Types of Stem Cutting!
These cutting are made from non-woody plants such as house plants and perennials. Appromaxite a three to five inch piece of stem is removed from the parent plant. Leaves on the lower section roughly about one third to one half of the stem are removed. A higher percentage of the cuttings roots germinate and they do so quickly.
Softwood Cuttings (Leafed cuttings)
These cuttings are prepared from soft, woody plants just as they are about to reach full maturity. Shoots are most suitable for making softwood cutting when they can be snapped easily when bent and when they still have a gradation of leaf size. For most woody plants this stage mainly occurs during the period May-July. The soft shoots are usually handled with care and must be kept away from drying out. 75-125mm long with two nodes or more.
These cuttings are usually prepared from partially mature wood of the current season’s growth, just are a flush of growth. This type of cutting normally is made from mid July to early fall. The wood is reasonably firm and the leaves of mature size. Many broadleaf evergreen shrubs are some conifers are propagated by this method.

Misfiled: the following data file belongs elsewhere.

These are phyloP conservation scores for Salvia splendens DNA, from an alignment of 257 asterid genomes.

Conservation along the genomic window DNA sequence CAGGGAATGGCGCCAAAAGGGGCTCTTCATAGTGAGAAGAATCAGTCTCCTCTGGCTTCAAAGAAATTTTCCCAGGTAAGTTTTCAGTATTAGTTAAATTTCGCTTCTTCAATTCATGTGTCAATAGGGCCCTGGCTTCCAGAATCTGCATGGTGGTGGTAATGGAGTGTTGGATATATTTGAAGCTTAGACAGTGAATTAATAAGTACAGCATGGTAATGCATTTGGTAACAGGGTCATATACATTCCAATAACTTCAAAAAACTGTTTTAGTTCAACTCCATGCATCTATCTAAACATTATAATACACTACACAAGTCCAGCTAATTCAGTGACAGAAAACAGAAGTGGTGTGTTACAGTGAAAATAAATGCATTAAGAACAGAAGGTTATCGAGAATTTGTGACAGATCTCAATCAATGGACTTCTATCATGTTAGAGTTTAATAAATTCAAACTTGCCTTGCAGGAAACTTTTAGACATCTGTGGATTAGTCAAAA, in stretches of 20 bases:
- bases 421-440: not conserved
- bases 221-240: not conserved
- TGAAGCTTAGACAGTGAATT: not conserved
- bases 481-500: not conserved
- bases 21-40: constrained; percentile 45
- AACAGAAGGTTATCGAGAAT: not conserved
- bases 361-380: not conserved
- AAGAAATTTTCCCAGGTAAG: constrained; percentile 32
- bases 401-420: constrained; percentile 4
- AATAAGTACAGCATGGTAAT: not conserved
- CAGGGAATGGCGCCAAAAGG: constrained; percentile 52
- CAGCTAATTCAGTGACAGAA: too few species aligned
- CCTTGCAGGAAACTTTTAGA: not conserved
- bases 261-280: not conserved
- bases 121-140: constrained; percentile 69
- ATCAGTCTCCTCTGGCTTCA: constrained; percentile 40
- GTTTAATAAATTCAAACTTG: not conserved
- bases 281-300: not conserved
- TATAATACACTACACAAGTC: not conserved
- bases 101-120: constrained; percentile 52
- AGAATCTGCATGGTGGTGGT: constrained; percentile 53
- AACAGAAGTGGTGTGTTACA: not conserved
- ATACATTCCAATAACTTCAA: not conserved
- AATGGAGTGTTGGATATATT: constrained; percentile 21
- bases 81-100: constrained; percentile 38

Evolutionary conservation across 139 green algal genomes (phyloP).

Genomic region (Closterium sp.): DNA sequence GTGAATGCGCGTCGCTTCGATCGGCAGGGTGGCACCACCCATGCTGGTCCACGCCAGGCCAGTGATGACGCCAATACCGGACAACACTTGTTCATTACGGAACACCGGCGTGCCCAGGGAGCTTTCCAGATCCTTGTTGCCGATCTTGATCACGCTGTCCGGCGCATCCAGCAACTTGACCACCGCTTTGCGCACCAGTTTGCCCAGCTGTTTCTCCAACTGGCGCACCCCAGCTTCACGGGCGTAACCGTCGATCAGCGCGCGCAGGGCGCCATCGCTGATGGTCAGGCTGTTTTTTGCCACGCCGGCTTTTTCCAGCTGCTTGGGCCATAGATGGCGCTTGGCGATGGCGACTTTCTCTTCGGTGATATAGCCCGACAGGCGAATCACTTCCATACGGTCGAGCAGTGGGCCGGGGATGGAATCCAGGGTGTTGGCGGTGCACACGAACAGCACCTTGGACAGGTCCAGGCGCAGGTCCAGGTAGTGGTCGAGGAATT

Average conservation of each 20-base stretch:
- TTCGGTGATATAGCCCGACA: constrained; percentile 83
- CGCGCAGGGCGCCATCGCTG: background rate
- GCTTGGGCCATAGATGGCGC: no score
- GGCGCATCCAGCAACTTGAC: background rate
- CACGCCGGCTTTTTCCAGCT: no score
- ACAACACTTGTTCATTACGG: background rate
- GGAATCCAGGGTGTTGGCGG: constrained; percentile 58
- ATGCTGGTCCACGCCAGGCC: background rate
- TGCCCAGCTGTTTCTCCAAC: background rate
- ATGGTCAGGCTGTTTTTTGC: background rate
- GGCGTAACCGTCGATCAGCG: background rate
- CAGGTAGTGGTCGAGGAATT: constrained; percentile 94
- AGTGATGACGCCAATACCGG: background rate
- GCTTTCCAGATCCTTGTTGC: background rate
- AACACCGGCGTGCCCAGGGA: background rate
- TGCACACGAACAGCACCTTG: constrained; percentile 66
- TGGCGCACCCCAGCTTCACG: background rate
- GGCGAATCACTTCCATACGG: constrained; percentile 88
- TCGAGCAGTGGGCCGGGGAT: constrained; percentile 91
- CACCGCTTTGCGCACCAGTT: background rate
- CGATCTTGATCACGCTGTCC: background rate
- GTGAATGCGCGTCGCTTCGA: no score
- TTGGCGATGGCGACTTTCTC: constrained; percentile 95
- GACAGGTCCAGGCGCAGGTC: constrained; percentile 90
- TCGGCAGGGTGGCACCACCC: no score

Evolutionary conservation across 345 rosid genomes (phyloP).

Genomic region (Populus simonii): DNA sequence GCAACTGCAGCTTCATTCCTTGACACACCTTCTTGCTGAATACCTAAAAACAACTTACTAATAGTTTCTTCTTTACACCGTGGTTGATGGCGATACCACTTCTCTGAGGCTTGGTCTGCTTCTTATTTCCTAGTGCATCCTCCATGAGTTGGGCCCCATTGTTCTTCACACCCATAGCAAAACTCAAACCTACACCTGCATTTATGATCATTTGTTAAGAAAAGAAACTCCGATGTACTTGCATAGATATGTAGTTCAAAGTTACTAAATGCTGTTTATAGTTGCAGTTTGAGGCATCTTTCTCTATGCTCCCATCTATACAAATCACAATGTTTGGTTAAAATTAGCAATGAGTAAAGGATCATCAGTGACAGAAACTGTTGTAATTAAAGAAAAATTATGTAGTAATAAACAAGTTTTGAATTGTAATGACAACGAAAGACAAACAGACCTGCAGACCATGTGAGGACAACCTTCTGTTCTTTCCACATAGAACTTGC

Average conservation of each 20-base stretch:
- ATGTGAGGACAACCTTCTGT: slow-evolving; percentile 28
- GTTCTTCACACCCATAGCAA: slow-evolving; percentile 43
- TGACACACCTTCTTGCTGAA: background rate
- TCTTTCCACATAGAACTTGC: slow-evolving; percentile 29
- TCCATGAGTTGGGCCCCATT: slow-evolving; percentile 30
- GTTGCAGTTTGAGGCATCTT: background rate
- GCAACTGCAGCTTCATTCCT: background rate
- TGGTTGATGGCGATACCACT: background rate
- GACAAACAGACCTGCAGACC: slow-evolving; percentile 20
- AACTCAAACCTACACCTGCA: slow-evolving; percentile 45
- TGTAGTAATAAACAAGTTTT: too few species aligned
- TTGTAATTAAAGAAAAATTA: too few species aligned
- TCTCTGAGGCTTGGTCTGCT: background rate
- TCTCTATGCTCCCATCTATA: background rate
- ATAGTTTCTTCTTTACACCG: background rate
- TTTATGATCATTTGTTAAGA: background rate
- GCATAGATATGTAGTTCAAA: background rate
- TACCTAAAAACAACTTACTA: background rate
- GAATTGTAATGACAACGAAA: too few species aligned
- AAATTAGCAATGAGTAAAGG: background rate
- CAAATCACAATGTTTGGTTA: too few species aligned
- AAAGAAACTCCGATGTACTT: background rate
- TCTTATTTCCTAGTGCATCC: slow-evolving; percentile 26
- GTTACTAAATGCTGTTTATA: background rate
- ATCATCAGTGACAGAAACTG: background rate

These cuttings are normally from dormant mature stems in late fall, winter or early spring. Plants generally are fully dormant with no obvious signs of active growth. The wood is firm and does not easily bend. Hardwood cuttings are used most often for deciduous shrubs but can be used for evergreens. Example of plants propagated at the hardwood stage include fig, grape,spirea. The three types of hardwood cutting are straight, mallet and heel. A straight cutting is the most commonly used stem cutting. Mallet and heel cutting are used for plants that may be difficult to root.
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